5. Music position and focus

6. Most important activities going on at the station this week

7. The big 'talk-abouts' for listeners



STEP 2: Record specific evaluations and observations as you’re listening. Make notes on how closely the on air product matches each of the items in your listening plan. Consider:

1. Overall, how aligned is the product to the target listener’s tastes and values?

2. Are the music position and music focus clear and reflective of the overall strategy?

3. Is the talent content and focus in sync with the target and ratings goals?

4. Does the imaging reflect the right attitude and communicate relevant messages?

5. Can you readily discern the station’s unique advantage(s) and core benefit(s)?

6. Are today’s most important station elements and tactics receiving the most attention?

7. What other factors (service, community commercial load, imaging, etc.) are important to consider in your competitive environment?

8. How organized did the show sound? Was the content spread evenly throughout your listening? Were there quality teases that made you want to hear the pay-off? Were there social components?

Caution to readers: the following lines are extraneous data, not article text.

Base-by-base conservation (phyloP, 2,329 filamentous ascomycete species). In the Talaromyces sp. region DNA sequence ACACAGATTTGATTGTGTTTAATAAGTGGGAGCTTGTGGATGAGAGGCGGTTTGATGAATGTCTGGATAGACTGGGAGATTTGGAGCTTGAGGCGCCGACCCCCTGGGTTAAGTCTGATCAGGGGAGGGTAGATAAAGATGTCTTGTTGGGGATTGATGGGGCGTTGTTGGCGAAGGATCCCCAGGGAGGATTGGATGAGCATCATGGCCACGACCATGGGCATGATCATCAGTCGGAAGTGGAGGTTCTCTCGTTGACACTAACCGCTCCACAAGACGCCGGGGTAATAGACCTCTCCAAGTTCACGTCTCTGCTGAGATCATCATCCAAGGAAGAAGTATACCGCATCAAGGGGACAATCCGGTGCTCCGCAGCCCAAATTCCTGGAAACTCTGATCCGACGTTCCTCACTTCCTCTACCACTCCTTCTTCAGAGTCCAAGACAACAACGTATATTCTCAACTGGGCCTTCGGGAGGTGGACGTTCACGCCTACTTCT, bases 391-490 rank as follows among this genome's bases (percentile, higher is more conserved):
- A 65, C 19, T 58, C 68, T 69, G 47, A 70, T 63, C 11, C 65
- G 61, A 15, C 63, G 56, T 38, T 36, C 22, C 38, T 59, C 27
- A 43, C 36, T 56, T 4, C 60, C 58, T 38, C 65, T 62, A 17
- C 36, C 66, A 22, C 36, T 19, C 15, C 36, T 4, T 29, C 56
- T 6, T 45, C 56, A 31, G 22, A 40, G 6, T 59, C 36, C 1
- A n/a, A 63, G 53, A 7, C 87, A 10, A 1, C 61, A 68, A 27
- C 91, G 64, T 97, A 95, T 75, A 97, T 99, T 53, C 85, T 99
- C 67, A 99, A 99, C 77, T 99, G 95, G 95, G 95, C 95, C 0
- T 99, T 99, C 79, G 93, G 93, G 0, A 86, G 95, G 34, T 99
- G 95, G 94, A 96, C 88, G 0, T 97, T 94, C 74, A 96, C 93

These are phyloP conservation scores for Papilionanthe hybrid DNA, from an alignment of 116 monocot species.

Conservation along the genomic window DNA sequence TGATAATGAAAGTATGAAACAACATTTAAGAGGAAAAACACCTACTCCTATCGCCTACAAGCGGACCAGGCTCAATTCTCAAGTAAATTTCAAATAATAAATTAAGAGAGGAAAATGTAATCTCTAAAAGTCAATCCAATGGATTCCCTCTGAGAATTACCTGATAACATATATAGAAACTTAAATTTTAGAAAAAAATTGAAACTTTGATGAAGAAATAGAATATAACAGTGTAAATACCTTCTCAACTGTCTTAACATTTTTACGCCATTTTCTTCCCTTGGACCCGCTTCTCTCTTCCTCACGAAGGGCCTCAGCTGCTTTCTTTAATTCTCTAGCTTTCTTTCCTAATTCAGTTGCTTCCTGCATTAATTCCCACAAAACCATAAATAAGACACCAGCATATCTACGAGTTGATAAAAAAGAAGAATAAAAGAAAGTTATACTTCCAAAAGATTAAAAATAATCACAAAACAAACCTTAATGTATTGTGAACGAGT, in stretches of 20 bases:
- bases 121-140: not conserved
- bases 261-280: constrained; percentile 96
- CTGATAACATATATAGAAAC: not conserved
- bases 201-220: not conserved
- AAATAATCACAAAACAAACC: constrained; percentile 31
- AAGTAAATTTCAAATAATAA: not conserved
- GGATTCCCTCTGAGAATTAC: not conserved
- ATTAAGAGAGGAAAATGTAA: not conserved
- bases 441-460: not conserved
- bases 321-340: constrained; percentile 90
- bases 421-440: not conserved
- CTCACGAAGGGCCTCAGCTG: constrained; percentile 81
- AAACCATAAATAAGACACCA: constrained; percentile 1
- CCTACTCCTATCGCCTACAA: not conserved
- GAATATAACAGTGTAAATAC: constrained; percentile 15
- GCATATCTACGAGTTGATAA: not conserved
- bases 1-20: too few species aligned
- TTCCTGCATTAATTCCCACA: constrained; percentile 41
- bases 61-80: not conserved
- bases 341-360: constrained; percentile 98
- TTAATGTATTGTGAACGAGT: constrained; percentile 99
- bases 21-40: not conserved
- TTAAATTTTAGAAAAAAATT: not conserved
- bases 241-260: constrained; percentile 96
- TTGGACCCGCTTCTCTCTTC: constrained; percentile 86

9. If you’re listening to a morning show, how well did it help define the station?

10. If there were multiple players on the show, how was the chemistry? Did each get to stand in the spotlight?  Was it easy to understand each player’s role and why they are important to the show?

11. Did what you heard meet the three major wants of country users: 1) plays the best music, 2) makes me feel good when I listen, 3) has talent that sounds like my friends and not like disc jockeys?

12. What did you hear that would make you want to listen again tomorrow?



STEP 3: Using specifics from your listening, discuss what you heard and take any necessary actions.

If the listening met or exceeded expectations, can the envelope be pushed further? Can what we did well in one area be applied to another?

If the experience didn’t match the expectations, did the disconnect stem from a lack of knowledge, difference in vision or interpretation, action/execution, or something else?

Write a few sentences to summarize what you heard and the actions you’re taking; this will be useful in your next critical listening session.

If you’re going share the results with the talent in a formalized setting, it’s always helpful to have the audio available to play.



Have some tips on critical listening? Feel free to share them here.

Friday, February 21, 2014